Open Forum: Compassion, or contradiction?
I find it ironic that one who touts about preserving history doesn’t have his facts straight about the history of the so-called “unauthorized” bike trails. Instead of asking for the community’s help, the “snap” decision to close the trails is a simple but a divisive solution.
I did enjoy the fact W. Denman Zirkle (Open Forum, July 20) claims this was not a snap decision and had been under study for two years. When was he going to let everyone else know — the bikers, runners, hikers, walkers?
These trails have been there as a part of the site for five years and were developed in conjunction with the Winchester Wheelmen and the preservation group. Over the years, the groups worked together to determine routes and change some routes based on acceptable areas. The Wheelmen have spent countless hours developing and maintaining these trails and have made them a nice attraction for the area.
The Wheelmen also helped maintain the common areas for the preservation group by mowing along the gravel paths and clearing trees that blew over in the past few years. It sure seems like this group of “troublemakers” was doing its part to help preserve the site and help with maintenance the preservation group wasn’t doing.
In deciding to close the trails to not only bikers but runners and hikers, you are alienating yourself from this community where you could benefit from them. I would ask you to do a survey of folks entering the site to find out why they are there. My guess is not to learn about the historical site.
Again, you have the opportunity to involve and get the support of the community, or to create a site for you that no one will enjoy.
Don’t get me wrong, I am all for preserving history and have actually talked to my own kids when we were riding the “unauthorized” trails when we would stop and read one of the markers. But I will also say that, if it weren’t for the bike trails, that type of learning opportunity for my kids would not have happened. I think you have a great preserved site, and it does get a lot of volume from folks who are exercising and may stop occasionally to read about the history.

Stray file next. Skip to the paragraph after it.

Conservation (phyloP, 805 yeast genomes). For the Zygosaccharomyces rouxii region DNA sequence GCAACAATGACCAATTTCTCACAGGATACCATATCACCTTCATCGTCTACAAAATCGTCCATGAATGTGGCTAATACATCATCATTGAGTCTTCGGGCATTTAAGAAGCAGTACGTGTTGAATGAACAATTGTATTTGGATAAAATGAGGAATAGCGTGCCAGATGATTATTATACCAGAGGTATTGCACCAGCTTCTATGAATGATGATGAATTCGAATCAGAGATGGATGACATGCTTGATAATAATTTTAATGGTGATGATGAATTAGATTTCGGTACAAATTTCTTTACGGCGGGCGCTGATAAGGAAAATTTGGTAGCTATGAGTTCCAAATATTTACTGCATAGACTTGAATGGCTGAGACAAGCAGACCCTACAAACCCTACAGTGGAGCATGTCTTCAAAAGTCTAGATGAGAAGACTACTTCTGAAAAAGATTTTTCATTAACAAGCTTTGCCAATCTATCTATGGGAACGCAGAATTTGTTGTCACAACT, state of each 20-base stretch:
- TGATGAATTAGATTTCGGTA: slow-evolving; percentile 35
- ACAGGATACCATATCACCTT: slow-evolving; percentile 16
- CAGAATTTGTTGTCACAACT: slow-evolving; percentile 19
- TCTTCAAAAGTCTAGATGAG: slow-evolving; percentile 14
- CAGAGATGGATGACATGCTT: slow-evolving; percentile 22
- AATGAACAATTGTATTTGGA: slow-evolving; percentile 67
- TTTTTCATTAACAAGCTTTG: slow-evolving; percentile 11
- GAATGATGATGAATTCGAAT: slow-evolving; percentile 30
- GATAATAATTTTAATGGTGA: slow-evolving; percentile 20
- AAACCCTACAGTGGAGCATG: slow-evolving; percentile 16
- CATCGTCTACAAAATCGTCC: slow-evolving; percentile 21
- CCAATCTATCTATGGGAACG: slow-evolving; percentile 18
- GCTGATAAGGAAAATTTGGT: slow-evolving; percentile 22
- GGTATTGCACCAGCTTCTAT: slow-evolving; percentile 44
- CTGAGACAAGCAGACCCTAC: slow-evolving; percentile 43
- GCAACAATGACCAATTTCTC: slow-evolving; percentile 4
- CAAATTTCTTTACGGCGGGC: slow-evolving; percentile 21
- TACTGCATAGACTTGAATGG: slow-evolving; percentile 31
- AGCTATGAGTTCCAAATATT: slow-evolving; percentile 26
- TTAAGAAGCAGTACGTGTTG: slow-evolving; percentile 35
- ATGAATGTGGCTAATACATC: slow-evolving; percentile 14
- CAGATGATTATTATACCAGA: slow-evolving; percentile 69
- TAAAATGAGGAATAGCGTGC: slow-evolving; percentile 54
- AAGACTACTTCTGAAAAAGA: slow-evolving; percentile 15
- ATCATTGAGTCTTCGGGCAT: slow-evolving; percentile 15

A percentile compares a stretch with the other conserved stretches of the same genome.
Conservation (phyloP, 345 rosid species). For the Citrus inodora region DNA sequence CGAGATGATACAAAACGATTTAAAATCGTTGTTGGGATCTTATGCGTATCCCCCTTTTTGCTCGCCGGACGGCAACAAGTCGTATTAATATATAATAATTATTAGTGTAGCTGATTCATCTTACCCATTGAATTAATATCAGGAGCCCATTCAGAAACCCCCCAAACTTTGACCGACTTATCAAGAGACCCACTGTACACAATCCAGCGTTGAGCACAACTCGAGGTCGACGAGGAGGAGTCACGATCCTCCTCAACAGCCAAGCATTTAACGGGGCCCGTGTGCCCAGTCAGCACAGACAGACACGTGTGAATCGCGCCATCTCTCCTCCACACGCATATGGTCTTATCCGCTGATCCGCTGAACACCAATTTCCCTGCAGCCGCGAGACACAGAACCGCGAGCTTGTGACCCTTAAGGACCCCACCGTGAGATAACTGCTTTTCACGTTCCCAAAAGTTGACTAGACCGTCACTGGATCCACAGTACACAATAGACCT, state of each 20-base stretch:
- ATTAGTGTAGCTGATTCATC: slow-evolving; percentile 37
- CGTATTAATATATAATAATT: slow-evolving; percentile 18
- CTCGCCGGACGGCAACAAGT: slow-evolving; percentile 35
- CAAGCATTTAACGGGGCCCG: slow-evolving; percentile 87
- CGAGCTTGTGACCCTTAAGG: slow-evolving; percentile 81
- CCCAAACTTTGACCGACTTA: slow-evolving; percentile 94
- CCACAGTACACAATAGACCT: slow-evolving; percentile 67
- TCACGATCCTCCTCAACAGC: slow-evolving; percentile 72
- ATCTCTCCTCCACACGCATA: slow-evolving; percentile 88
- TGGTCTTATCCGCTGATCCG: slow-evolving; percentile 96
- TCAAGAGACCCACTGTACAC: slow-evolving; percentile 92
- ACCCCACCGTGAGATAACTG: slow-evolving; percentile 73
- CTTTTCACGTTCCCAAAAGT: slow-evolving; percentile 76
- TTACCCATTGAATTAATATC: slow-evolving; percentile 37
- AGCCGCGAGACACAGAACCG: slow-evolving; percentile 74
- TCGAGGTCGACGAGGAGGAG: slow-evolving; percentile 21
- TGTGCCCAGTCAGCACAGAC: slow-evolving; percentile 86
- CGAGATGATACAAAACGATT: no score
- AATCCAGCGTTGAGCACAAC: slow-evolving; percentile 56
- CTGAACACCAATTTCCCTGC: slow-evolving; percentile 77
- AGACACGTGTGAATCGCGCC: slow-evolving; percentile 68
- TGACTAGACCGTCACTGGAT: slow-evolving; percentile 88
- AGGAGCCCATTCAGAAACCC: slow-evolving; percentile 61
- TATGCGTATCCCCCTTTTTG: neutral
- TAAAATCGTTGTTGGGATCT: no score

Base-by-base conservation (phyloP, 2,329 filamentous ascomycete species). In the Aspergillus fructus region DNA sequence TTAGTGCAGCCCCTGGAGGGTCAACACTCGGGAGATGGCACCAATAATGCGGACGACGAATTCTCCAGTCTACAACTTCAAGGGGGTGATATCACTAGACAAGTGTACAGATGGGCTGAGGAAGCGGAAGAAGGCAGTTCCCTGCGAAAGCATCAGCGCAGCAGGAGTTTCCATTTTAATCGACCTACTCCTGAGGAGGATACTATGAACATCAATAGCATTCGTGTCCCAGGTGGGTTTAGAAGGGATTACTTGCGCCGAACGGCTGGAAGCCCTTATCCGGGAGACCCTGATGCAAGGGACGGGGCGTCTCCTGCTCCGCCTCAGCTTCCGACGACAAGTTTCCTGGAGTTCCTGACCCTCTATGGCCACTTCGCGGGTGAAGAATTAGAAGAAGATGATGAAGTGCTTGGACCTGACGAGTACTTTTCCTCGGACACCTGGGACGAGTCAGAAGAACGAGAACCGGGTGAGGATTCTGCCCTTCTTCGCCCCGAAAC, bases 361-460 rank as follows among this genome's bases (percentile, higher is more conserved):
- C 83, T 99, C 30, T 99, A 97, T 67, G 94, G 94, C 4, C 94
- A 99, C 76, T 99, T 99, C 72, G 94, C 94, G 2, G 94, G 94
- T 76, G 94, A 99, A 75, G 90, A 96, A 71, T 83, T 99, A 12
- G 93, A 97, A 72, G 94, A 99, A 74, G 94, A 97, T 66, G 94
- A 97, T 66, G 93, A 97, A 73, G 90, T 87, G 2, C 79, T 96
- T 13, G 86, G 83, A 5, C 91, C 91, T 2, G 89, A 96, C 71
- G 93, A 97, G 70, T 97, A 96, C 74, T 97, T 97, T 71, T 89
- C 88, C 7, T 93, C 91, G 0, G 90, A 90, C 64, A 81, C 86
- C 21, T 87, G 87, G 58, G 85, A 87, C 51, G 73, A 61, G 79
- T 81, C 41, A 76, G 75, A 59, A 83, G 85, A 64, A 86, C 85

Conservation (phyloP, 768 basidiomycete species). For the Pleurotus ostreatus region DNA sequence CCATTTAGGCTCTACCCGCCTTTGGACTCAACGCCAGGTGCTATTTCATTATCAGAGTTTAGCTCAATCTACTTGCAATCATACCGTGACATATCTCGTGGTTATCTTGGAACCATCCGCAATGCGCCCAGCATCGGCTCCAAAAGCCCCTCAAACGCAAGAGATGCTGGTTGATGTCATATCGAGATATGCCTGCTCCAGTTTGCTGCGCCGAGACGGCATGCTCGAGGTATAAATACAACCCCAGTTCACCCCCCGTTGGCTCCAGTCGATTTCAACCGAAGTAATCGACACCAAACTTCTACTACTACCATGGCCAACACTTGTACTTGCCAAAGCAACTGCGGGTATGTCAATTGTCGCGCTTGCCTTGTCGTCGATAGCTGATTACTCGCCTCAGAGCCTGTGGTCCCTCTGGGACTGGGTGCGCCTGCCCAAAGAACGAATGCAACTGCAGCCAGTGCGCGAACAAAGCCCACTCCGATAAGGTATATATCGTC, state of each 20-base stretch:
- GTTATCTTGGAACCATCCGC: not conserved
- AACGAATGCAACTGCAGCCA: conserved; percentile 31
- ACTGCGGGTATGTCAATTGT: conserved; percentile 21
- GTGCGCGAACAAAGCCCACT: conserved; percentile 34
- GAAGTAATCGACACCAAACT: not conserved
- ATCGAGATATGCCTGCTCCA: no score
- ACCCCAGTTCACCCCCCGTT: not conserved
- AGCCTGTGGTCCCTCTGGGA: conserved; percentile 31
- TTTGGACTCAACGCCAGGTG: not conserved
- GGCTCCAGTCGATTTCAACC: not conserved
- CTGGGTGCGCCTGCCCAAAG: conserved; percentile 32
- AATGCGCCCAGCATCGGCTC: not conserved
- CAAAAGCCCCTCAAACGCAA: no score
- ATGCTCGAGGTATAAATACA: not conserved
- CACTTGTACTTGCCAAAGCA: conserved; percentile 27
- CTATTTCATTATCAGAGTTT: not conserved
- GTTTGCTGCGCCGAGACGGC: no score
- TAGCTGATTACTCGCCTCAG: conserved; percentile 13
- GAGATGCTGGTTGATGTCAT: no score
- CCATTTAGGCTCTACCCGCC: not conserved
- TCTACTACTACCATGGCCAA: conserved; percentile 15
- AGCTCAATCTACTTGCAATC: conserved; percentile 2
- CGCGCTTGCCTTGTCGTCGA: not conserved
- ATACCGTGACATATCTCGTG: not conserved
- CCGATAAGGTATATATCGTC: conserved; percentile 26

I would also like to state that if the final decision would be to close the trails, you’d continue to see us at your events and fundraisers, but probably not in the terms of what you would want. We will be vocal and a nuisance for your people.
Maybe you should join us for a ride on the “unauthorized” trails and really see what it is we do and enjoy and let us sit down and discuss a way to work symbiotically and make this site big. We, the bikers, runners, walkers, and hikers are here and willing to do what ever it takes to make this happen.
I would suggest a yearly pass for folks to use the grounds and display it and help police it. I would suggest community work days and have us come out to plant flowers, maintain trails, clear trash, build bridges. For those who will be affected, we just need to know how we can help save what we have and to be able to continue to use.
Compassion goes further than contradiction. Maybe we could get together at your annual meeting on Saturday, Sept. 15, in Luray and have some open discussions about this site in particular. Wouldn’t that be fun? I feel sure the community would love to hear about it.
Hunter Hagerty, a mountain-bike rider, is a resident of Winchester.